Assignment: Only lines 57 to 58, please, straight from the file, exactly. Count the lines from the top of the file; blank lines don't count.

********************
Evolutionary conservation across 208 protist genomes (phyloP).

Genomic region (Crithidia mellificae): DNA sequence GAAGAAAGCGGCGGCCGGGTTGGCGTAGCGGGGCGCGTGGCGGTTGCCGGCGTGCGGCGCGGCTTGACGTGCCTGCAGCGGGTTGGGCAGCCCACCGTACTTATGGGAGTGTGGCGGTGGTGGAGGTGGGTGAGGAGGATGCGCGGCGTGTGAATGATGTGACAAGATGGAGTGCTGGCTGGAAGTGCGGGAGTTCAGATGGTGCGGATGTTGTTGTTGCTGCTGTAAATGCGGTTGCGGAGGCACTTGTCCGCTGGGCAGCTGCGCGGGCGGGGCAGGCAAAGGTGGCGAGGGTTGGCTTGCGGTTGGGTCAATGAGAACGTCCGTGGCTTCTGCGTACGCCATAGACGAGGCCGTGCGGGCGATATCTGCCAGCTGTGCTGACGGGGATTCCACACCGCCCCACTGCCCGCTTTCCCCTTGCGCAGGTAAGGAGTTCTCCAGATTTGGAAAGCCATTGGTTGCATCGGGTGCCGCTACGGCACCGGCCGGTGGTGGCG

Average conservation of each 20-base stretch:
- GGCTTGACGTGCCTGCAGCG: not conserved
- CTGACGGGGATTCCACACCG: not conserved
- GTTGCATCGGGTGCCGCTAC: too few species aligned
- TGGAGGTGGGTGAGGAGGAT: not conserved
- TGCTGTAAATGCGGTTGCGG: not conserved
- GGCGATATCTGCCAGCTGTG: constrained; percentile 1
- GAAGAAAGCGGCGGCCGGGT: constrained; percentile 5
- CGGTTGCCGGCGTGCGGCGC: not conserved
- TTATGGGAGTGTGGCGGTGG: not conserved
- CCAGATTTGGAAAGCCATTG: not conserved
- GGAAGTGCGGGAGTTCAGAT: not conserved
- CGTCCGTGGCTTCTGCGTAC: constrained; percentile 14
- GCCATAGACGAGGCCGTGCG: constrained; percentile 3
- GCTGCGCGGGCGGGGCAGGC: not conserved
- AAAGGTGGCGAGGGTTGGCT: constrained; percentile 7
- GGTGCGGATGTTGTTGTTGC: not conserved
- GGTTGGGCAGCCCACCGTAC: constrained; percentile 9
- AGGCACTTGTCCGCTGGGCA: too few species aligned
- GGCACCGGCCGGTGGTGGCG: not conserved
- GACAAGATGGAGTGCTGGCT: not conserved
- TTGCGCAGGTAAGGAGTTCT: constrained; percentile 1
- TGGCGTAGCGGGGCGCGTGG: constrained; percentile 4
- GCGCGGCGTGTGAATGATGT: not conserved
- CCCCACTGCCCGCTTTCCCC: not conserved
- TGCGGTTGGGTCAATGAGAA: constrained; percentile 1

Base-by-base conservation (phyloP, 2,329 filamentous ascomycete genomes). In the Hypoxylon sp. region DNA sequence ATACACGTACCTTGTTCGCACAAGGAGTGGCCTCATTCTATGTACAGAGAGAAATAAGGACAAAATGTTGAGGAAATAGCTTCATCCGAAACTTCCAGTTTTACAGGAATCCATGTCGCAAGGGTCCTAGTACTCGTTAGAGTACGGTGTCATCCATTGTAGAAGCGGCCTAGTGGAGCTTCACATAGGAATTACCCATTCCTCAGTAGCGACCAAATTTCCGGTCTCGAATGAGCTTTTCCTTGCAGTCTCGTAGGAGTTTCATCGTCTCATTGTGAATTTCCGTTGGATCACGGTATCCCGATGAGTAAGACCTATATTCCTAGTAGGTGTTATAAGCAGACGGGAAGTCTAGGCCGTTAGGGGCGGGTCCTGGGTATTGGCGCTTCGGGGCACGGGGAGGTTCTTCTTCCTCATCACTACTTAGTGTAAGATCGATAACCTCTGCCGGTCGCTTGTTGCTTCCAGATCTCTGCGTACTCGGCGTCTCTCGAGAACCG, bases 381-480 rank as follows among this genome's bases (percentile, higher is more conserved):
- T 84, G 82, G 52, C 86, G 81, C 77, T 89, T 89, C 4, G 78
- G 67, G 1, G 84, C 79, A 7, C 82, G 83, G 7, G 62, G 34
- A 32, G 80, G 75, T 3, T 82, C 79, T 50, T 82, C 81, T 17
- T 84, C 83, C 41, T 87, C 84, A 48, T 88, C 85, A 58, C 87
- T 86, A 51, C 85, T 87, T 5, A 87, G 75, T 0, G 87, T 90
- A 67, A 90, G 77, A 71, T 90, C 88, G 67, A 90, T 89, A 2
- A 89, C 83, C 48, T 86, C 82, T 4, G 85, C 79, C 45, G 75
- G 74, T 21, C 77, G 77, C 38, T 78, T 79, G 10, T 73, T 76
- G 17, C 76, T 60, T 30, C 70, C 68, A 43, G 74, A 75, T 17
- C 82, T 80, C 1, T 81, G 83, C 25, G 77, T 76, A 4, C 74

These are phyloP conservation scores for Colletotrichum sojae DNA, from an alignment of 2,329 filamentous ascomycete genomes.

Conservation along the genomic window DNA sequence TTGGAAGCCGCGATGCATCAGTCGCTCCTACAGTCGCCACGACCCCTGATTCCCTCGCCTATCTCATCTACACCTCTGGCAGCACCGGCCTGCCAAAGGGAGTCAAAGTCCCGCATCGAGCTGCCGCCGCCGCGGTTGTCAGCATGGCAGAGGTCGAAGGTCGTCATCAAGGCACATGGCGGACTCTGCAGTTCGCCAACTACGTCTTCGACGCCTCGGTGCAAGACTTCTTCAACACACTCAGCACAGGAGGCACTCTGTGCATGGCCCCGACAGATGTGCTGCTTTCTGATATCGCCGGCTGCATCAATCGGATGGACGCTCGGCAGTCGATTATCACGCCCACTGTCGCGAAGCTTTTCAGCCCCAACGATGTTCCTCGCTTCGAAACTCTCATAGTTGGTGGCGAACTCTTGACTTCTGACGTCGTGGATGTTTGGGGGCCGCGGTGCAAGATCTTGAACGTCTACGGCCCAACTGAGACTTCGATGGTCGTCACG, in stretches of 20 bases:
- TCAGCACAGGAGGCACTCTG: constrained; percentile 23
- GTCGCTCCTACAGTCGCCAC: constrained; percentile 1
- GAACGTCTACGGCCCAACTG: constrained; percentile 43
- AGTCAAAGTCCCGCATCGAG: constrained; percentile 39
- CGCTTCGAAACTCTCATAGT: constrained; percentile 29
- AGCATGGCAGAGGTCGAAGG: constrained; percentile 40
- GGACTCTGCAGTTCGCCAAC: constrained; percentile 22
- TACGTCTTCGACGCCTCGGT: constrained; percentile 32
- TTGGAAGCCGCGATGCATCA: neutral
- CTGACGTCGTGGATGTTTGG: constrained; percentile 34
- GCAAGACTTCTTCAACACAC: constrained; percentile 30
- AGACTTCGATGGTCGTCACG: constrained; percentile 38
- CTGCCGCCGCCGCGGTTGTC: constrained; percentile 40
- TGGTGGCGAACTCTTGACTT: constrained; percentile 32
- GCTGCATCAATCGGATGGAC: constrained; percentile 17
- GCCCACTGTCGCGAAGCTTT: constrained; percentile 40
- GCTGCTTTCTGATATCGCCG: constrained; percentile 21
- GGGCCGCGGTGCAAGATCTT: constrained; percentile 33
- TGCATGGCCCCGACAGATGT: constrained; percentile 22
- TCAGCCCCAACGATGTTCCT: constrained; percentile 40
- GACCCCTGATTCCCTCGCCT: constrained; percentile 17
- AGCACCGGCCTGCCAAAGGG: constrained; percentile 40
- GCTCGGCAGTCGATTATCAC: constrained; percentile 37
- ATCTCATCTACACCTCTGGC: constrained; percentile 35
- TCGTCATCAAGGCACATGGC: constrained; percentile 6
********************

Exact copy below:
- GCCCACTGTCGCGAAGCTTT: constrained; percentile 40
- GCTGCTTTCTGATATCGCCG: constrained; percentile 21